A hair sample test is dramatically harder to cheat than a urinalysis. According to J.B. Hunt, 866 drivers applied for a job in 2007, and 9.22 percent tested positive for drugs based on the hair sample, but only 1.59 percent of the exact same group tested positive through traditional urinalysis.
Drug cheating is so prevalent and so widespread, that an additional 7.63 percent of the truck drivers applying for jobs were discovered positive when J.B. Hunt used hair testing instead of urinalysis. (Hair drug testing does not detect recent use, as it takes 5-7 days for the hair to grow enough to be tested. But hair testing is much better at detecting a history of drug use.)
Additionally, the Government Accountability Office has told Congress that the Department of Transportation’s drug and alcohol testing program for truck drivers is unreliable and riddled with problems. Tomorrow I will expand on the GAO statements, and how the problem of industry-wide cheating on drug testing is worst than your worst nightmare.
No criminal background checks
There is no requirement under 391 of the Federal Motor Carrier Safety Administration Regulations to perform a criminal background check on a truck driver. Michigan law does not demand them either.
This is how truck drivers with histories of marijuana and cocaine use, criminal drug distribution, and other problems are hired and allowed to drive these large commercial vehicles.
Over the years, I’ve witnessed that truckers who have caused serious or catastrophic truck accidents tend to “disappear” immediately afterward, especially where drugs and alcohol are suspected. This is because truck company safety directors know there will be little in the way of fines or criminal prosecution for failing to drug test, compared to the substantial threat of punitive damages and large liability for failed safety programs.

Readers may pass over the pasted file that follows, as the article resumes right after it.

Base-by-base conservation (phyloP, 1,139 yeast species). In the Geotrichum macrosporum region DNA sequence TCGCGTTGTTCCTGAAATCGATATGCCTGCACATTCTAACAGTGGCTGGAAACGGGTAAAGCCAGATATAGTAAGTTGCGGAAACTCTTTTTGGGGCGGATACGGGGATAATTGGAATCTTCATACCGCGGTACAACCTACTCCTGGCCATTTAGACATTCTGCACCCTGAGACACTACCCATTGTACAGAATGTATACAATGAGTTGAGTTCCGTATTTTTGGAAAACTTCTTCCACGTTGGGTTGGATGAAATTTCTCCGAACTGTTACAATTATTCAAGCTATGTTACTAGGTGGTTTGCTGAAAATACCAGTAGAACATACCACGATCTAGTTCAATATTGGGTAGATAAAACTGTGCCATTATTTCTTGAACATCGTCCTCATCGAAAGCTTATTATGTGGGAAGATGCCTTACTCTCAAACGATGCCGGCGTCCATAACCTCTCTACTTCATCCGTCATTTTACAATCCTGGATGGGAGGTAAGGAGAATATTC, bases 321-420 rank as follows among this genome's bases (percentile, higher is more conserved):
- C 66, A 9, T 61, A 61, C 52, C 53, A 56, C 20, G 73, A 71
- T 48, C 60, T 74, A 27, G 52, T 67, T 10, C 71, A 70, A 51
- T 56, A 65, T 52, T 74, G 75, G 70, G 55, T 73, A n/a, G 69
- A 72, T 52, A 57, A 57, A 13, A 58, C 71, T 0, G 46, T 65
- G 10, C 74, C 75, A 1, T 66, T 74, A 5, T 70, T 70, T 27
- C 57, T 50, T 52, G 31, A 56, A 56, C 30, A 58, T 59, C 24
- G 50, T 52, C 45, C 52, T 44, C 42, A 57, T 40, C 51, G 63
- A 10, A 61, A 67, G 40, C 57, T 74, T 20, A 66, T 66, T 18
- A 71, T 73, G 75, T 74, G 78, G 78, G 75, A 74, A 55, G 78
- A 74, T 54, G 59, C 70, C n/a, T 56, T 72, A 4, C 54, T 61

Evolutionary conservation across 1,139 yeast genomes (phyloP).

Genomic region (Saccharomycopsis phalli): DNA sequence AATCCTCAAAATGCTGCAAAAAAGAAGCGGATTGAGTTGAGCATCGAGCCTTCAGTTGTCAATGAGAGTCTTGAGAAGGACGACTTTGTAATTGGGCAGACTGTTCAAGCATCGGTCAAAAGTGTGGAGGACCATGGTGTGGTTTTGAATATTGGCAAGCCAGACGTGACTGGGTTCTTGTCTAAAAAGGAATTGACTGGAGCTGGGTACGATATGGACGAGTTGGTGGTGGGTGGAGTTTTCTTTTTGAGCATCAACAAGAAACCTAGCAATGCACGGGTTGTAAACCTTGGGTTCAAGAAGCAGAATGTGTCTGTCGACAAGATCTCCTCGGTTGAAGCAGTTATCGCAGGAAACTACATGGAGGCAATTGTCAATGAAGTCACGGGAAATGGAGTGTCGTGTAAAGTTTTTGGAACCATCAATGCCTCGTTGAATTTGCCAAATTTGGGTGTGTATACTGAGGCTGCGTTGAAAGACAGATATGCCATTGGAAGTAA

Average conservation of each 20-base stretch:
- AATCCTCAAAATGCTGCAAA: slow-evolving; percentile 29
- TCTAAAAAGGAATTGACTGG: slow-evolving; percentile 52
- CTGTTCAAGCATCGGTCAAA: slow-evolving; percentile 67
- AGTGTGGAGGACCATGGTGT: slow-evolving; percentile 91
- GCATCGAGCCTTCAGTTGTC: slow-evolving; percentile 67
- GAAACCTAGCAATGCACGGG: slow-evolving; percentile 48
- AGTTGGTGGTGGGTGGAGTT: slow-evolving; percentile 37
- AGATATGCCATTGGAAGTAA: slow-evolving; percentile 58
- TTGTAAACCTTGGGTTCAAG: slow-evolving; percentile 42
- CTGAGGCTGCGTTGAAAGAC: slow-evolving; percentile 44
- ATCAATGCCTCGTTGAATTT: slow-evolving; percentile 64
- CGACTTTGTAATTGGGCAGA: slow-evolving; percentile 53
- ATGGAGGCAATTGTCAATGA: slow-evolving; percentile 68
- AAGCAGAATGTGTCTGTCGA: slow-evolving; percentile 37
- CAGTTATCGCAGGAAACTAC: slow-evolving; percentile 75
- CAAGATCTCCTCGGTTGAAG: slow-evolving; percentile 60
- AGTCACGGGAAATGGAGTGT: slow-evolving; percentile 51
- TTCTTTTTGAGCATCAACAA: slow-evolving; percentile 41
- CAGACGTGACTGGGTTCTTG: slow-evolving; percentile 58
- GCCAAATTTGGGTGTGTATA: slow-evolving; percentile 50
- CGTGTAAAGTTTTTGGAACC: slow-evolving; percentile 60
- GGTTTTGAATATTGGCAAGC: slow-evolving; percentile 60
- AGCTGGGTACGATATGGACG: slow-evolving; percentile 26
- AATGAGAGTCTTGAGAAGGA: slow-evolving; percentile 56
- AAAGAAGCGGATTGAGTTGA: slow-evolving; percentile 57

These truck drivers don’t go home, because it’s too easy to be found and tested. They always seem to go to the house of a “friend” or “relative,” claiming they were so emotionally upset by the crash that they had to be consoled. They always reappear after the alcohol in their system metabolizes, or the drug trace disappears.
There is a game being played here. If a trucking company owner or truck safety director strongly suspects drugs or alcohol involved in a crash, the last thing he or she will do is test for it, even though testing is required under 382.303 and 382.401 of the FMCSR. The choice is easy and the problem, as any experienced truck accident lawyer will tell you, is this happens time after time.
– Steven M. Gursten is recognized as one of the nation’s top attorneys handling serious truck accident injury cases. Steve has received the largest reported ury verdict for an automobile accident case in Michigan in four of the last seven years, including 2008. Recently, he was named a Michigan Lawyers Weekly Leader in the Law for his tireless efforts to hold trucking companies accountable for negligence.
– Photo courtesy of Creative Commons, by Meepocity
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5 Replies to “200,000 Truck Drivers Suspected of Using Drugs and Alcohol”
I think EVERY tucking company should have to drug test there drivers without notice at least once a month if not every week then you start fining these companies if there drivers are on the road and cause an accident/death make the fines stiff enough they would think twice about not drug testing then start checking there log books because if there doing drugs and alcohol you know they are cheating on there log books too. Because if they are doing foil or crank /meth they are running any where from 2-20 hours on that,that means they are running on 4hours of sleep how safe is that ? Think about the laws and the safety of the OTHER drivers on the road. If those truckers wanna be stupid and kill them self so be it, but they are putting other peoples lives on the line when they do and get away with it.